Unilaterally modifying the agreements made with the European Union “is not a big problem”: so the British Prime Minister Boris Johnson minimized the impact of the British decision to eliminate parts of the international treaty signed in 2019. The Conservative government presented a series of amendments to the Irish Protocol in Parliament on 13 June that it intends to implement without the consent of the EU. “Minor adjustments,” according to Johnson, needed after months of fruitless negotiations to change the deal.
For the EU, on the other hand, Johnson has chosen open confrontation. Brussels therefore intends to react immediately: the Commission has decided to reopen the infringement procedure opened in March 2021 and suspended in September 2021. The London decision “damages mutual trust and creates instability”, according to the vice-president of the EU Commission, Maros Sefcovic. “The unilateral violation of an international agreement is quite serious,” said Irish Prime Minister Michael Martin. “We are modifying, not abolishing the Protocol” and therefore “there are no violations of international law”, insisted Foreign Minister Liz Truss.
Changes in the pipeline
However, the changes concern substantial parts of the agreement. London does not accept the supervision of the European Court of Justice as the supreme arbiter, which for the EU is one condition not. It also intends to reduce border controls for goods arriving from Great Britain, introducing a green corridor for products destined for the Northern Irish market and a red one for those to be exported to the Republic of Ireland and therefore to the EU.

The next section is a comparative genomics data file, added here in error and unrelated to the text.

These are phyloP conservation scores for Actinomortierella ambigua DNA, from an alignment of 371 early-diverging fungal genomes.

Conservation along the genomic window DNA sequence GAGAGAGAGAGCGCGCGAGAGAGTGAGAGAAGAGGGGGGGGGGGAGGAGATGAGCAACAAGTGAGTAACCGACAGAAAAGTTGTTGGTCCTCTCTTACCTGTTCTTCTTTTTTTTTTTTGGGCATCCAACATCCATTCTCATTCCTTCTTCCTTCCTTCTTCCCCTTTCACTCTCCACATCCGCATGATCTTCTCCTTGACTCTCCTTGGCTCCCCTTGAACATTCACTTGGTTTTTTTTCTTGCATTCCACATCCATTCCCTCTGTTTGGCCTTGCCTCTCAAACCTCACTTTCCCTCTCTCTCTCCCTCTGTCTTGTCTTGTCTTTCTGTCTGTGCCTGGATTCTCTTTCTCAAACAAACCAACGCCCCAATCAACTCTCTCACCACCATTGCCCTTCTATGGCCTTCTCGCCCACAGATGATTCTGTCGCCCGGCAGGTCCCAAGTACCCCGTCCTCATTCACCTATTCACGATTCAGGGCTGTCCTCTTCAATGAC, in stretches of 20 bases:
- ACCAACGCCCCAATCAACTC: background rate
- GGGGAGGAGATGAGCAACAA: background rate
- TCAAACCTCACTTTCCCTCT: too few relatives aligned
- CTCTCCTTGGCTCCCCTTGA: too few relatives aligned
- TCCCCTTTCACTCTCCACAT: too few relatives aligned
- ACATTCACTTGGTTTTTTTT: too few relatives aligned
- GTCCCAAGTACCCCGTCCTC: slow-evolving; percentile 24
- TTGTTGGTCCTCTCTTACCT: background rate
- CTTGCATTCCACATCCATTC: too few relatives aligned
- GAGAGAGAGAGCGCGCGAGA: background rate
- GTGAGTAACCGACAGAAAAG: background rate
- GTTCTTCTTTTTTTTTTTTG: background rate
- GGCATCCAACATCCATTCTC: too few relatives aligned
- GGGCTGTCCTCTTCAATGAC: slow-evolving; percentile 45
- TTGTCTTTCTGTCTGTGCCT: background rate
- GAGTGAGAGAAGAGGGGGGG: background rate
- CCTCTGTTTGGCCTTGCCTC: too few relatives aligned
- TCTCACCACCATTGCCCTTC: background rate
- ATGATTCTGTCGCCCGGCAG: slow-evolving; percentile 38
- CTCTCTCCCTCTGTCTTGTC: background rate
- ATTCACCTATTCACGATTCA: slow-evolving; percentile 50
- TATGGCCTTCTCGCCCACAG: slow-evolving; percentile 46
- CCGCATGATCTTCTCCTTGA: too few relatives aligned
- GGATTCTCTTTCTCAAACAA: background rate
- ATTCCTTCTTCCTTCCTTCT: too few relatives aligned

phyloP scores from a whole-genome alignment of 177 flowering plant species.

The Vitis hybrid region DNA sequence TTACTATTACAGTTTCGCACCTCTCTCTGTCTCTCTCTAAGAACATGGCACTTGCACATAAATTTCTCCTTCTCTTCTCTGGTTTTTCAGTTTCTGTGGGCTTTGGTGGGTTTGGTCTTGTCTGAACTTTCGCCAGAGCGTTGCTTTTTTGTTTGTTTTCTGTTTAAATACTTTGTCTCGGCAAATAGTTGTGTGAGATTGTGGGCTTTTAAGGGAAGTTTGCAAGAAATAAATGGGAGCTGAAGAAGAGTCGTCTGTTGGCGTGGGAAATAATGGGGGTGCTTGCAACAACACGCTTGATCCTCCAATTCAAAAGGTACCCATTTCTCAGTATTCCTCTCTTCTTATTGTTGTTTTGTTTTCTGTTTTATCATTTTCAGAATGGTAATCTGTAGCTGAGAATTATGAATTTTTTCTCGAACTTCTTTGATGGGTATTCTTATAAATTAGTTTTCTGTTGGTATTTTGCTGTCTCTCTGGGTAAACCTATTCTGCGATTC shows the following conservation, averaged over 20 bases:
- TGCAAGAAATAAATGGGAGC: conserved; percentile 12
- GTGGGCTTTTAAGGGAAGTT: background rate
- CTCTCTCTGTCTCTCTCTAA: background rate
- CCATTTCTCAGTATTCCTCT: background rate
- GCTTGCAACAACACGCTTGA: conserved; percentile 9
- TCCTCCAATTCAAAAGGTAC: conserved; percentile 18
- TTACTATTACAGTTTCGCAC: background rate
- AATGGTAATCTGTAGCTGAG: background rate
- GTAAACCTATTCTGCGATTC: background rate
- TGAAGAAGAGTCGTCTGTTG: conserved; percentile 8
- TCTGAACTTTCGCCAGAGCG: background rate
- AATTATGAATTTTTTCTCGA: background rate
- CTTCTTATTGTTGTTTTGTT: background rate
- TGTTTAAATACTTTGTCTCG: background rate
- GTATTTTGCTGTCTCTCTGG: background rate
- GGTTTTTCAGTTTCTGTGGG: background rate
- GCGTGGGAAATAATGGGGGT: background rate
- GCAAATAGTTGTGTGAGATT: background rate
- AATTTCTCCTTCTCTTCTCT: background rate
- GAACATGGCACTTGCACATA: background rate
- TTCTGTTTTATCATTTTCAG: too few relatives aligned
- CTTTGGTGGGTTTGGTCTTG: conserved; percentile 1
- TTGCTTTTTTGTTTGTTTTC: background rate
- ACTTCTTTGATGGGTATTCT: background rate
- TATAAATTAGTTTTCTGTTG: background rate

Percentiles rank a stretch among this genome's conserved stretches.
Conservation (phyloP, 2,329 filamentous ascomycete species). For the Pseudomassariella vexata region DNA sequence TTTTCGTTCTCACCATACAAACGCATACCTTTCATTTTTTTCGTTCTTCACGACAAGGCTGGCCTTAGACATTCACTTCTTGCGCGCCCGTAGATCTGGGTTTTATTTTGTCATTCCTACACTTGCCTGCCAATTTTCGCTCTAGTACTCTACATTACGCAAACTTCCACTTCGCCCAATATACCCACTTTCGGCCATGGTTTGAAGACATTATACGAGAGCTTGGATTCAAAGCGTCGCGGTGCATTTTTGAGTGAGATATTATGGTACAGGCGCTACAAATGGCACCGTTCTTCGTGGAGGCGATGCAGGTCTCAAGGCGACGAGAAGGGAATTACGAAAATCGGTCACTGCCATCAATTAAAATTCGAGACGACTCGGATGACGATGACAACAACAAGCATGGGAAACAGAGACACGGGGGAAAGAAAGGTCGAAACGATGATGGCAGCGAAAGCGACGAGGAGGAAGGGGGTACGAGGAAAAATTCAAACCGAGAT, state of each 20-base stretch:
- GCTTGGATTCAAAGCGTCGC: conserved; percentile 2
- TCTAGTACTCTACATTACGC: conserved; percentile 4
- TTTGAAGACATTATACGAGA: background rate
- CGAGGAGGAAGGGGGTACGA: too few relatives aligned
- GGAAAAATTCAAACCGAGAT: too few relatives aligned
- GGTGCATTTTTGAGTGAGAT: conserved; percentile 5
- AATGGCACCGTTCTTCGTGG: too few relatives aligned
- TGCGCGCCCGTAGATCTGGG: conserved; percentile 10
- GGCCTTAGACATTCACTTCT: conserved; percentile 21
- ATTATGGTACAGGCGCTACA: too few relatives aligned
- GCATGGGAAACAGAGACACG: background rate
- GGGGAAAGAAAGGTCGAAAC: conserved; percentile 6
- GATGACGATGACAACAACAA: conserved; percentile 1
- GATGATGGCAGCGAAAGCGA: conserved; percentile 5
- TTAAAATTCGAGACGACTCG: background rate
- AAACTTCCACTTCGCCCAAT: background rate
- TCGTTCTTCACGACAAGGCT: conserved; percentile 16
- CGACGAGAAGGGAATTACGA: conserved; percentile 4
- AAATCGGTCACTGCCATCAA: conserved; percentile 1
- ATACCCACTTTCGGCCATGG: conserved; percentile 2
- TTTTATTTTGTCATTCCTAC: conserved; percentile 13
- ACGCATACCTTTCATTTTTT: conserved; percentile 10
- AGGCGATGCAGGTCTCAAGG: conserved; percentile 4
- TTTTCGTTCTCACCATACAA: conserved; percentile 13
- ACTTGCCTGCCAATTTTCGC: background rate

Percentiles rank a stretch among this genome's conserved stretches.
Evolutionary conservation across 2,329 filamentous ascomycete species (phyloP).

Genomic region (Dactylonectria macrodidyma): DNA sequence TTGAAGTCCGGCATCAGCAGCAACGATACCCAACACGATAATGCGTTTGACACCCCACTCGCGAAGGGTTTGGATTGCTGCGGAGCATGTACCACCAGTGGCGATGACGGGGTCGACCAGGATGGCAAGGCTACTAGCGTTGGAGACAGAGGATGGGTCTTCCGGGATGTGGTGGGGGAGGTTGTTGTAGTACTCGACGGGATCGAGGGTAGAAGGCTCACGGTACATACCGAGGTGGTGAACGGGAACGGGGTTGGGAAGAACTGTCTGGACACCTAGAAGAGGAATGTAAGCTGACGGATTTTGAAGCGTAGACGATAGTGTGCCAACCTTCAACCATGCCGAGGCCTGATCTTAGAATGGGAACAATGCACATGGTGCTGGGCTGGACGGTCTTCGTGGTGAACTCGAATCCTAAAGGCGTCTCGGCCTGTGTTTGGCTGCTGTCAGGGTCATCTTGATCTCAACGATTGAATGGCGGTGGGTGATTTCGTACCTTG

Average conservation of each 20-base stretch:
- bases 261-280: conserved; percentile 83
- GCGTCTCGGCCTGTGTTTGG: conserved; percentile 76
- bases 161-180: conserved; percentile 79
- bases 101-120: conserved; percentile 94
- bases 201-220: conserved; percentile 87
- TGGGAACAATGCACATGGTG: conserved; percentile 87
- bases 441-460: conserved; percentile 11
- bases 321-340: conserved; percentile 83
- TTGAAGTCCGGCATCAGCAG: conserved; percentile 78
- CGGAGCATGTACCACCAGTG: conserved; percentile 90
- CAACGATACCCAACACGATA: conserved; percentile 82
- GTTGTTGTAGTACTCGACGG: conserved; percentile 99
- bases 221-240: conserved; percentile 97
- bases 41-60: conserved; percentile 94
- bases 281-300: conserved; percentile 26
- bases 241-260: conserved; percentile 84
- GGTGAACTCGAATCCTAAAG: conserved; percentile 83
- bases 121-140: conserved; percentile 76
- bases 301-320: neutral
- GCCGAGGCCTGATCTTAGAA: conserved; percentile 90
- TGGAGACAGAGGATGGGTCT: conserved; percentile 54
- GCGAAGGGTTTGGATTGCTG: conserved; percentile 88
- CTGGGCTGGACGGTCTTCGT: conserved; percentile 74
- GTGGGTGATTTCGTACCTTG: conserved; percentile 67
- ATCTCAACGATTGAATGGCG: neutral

The risk, very serious for the EU, is to jeopardize the integrity of the single market. The Protocol keeps Northern Ireland in the single market and in the EU customs union to avoid a return to an internal border in Ireland that could rekindle political and religious tensions. The agreement was strongly opposed by the Dup, the Protestant unionist party, because it creates a division between Northern Ireland, which remains in the EU orbit, and the other three nations of the United Kingdom, Scotland, England and Wales, which remain entirely sovereigns.
The Dup Protest
In protest, the Dup refused to form a government. The party, which lost ground in the recent elections, is effectively blackmailing London, threatening to continue to paralyze politics in Northern Ireland until the Protocol is abolished. With the announcement of June 13, Johnson failed to please the Dup. Indeed, the party has said it wants deeds, not words, and will wait to see the final version of the law before breaking the deadlock in Belfast.